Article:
Sanchez, Celia (1920–1980)
Sanchez, Celia (1920–1980)
Cuban revolutionary leader, one of the key personalities in the movement to overthrow Batista, who was a political and personal intimate of Fidel Castro's for two decades. Name variations: Celia Sanchez; Celia Sanchez Mandeley or Manduley; (revolutionary names) Aly and Norma. Born in 1920 in Media Luna, near Manzanillo, Cuba; died in Havana on January 11, 1980; daughter of Dr. Manuel Sanchez Silveira; had four sisters.
Born in 1920 in Manzanillo, Cuba, Celia Sanchez grew up in a large family far removed from the poverty that afflicted most of the nation. Her father, a physician, was patriotic and socially conscious, and he impressed on his five daughters the necessity of striving for a more just world. Working as a company doctor at a sugar mill, he saw firsthand the inequities in a colonial society. When Celia was an adolescent, her father took her up Cuba's highest mountain, Pico Turquino in the Sierra Maestra, to place a bust of revolutionary martyr José Martí, Cuba's George Washington, at the peak. The Sanchez family's political allegiance was to the Ortodoxo (Orthodox) Party, founded in 1947 to bring honest government and social reform to Cuba. In March 1952, however, Fulgencio Batista seized power and rapidly transformed the island republic into a dictatorship based on terror and corruption. Like many liberal Cubans, Celia Sanchez was profoundly opposed to the Batista regime, but like virtually all of them she also felt powerless against the dictatorship, which had almost unlimited power on its side.
On July 26, 1953, Fidel Castro and a small band of militants attempted to spark a national uprising against the dictator by seizing the Moncada barracks in the city of Santiago, capital of Oriente province, the historical cradle of Cuban independence. The attack failed, and many of Castro's colleagues were killed or executed. He, however, survived and was released from prison in an amnesty several years later, going into exile in Mexico. Castro was determined to topple Batista's brutal rule. Sailing from Mexico in a leaky vessel named Granma, he and 81 other revolutionaries, including Ernesto "Che" Guevara, went aground on December 2, 1956, south of Niquero near Belic, at Playa de los Colorados. Soon the invaders found themselves being attacked by a much larger unit of Batista's troops. Less than 20 of the original group were able to escape to the nearby Sierra Maestra mountains. Sanchez, who had planned to meet the group on their arrival, had been arrested that morning in nearby Campechuela, and never made it to the beach.
Already at this nascent stage of his eventually successful revolution, Castro had been given important support by Sanchez. She had provided his group with coastal charts and maps of the region, and after the pitiful remnants of Castro's group reached the relative security of the mountains, she provided food and supplies, and established a network of friendly local peasants that enabled the guerrilla band to live off the land.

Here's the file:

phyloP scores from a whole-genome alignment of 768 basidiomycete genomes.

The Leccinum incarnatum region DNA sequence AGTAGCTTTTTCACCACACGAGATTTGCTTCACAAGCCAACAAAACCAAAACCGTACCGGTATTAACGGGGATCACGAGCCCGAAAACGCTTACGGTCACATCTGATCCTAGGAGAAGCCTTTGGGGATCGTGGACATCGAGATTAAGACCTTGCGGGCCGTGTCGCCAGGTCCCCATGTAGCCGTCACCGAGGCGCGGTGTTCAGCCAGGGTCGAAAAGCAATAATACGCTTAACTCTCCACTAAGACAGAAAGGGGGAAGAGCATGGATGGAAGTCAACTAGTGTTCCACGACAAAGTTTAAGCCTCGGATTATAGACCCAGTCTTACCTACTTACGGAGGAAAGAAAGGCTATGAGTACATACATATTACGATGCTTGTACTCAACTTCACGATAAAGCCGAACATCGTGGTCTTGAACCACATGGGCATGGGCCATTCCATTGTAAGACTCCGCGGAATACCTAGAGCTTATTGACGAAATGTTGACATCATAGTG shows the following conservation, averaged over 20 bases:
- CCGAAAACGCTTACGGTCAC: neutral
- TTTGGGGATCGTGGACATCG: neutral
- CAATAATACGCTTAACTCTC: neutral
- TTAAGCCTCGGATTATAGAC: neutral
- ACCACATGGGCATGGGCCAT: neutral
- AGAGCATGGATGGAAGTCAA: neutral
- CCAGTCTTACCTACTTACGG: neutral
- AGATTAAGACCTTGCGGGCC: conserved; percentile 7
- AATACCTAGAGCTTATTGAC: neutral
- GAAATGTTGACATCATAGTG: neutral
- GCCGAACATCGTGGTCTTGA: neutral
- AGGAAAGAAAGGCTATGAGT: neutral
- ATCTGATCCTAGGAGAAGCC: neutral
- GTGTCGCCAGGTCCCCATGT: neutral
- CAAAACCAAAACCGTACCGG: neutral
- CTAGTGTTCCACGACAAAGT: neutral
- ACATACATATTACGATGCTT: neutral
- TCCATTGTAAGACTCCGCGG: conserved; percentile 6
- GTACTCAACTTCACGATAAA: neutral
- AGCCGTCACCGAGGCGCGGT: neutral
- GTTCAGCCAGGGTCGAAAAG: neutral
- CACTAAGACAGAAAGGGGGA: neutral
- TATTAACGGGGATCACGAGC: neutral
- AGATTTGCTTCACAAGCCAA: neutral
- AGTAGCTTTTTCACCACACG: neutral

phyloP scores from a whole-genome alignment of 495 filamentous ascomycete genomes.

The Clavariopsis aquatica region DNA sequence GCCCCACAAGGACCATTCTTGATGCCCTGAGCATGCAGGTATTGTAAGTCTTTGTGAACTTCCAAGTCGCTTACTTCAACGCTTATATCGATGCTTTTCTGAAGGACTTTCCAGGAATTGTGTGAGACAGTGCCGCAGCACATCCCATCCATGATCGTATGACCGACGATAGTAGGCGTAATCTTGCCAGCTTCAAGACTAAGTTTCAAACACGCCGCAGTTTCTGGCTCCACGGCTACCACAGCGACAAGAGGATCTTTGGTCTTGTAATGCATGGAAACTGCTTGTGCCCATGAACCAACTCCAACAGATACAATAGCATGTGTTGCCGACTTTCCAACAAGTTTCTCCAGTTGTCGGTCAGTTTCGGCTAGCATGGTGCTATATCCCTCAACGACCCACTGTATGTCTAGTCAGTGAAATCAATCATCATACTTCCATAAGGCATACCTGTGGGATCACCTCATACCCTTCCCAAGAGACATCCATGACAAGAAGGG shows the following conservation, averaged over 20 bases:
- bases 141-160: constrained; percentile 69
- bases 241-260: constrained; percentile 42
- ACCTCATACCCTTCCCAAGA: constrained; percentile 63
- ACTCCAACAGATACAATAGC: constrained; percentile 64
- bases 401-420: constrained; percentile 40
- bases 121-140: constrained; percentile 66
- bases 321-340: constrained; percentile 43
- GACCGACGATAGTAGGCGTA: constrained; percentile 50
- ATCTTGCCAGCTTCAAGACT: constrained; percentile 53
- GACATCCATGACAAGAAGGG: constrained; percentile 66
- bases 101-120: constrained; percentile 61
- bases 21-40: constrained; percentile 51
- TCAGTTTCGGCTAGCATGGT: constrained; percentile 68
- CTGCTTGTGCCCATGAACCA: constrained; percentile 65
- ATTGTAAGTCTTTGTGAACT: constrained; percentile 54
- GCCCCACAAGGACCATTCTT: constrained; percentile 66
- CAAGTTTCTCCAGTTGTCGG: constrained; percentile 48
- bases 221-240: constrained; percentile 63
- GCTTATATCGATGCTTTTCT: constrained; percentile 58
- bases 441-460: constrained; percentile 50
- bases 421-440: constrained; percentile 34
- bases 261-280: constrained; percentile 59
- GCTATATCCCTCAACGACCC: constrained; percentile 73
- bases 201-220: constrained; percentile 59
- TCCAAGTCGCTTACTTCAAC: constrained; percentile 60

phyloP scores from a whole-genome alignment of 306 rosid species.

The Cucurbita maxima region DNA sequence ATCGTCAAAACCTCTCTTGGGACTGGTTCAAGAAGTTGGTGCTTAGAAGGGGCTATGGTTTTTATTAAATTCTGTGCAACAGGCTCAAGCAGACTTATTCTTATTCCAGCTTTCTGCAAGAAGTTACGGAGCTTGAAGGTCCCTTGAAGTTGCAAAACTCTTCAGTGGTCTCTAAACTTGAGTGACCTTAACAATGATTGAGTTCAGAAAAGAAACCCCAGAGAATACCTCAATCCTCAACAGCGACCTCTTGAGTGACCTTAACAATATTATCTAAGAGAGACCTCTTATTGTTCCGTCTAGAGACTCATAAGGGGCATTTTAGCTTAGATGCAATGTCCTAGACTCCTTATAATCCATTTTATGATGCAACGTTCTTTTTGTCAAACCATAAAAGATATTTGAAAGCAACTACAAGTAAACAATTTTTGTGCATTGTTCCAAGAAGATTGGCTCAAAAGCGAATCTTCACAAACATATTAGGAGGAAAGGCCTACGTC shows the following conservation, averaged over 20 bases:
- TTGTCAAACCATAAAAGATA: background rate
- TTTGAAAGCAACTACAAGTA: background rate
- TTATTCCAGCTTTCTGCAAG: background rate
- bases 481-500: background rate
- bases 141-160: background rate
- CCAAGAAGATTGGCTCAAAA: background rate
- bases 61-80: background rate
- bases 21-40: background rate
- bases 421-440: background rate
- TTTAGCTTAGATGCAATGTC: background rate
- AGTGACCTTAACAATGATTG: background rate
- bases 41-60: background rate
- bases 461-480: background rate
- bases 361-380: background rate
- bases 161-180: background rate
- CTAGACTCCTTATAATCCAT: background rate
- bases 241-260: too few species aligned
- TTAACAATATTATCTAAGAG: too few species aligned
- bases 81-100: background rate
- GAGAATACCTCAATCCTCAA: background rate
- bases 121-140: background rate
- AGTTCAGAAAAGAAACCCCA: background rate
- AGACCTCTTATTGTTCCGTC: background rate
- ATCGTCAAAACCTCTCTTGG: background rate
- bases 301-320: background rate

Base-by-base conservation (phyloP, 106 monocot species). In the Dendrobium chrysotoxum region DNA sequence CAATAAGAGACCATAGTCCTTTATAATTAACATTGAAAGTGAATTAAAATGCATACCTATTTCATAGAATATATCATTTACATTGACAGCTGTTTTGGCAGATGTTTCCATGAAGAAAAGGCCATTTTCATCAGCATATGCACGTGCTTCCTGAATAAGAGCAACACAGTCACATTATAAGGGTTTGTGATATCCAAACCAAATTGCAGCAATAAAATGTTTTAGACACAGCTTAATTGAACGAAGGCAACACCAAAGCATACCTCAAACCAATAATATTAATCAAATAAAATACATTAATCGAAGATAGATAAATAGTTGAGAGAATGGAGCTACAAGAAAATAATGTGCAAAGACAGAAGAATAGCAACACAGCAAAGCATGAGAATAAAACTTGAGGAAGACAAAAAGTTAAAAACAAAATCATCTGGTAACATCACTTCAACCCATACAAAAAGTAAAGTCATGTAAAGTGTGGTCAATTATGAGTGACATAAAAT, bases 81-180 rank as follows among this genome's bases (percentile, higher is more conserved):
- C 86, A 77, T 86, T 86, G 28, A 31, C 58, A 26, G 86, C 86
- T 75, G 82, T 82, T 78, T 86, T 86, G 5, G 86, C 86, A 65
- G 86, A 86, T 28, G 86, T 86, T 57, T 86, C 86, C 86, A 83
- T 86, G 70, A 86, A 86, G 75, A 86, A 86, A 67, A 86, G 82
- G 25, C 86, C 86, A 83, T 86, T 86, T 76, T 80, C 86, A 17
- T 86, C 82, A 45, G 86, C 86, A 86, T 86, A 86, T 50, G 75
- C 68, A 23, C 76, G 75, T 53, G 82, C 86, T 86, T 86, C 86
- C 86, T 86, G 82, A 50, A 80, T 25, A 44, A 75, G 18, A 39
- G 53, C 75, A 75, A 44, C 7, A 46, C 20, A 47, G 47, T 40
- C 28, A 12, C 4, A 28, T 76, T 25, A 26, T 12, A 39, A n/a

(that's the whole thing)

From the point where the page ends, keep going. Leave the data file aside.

Shortly after 5 am, on February 16, 1957, Sanchez and Castro met for the first time in the middle of a pasture, several hundred yards from a friendly peasant's farmhouse. Celia, whose code names were "Aly" and "Norma," had walked all night with a rebel guide to reach the site. Neither of them ever described this first meeting, but the mutual impression must have been formidable, for it marked the birth of an association that would last 23 years, to the day of her death. Joined by fellow rebel leaders Frank Pais and Fidel's brother Raúl, the four talked animatedly until high noon, when for security reasons they decided to move to a nearby canefield where they lunched on delicacies the visitors had brought with them. Castro was fascinated by the dark-haired and attractive Sanchez not only physically, but intellectually. It was clear from the start that she was extremely intelligent and practical, able to argue the fine points of politics and even weapons, of which she had expert knowledge.
Sanchez returned to the rebels' mountain retreat several times, finally joining their growing band permanently before the end of the year. Immediately, she became an indispensable part of Castro's life, taking on the role of personal manager. Unswervingly loyal, she became his shadow, displaying endurance equal to any in the guerrilla band. On patrol, she walked immediately behind Fidel. As his secretary and assistant, she brought order to his life, and she conscientiously saved many of Castro's documents, including messages handwritten before and after battles, preserving them for posterity. Often, her slacks and blouse pockets were stuffed with important papers, for the indefatigable Castro would dictate to her anytime, anywhere.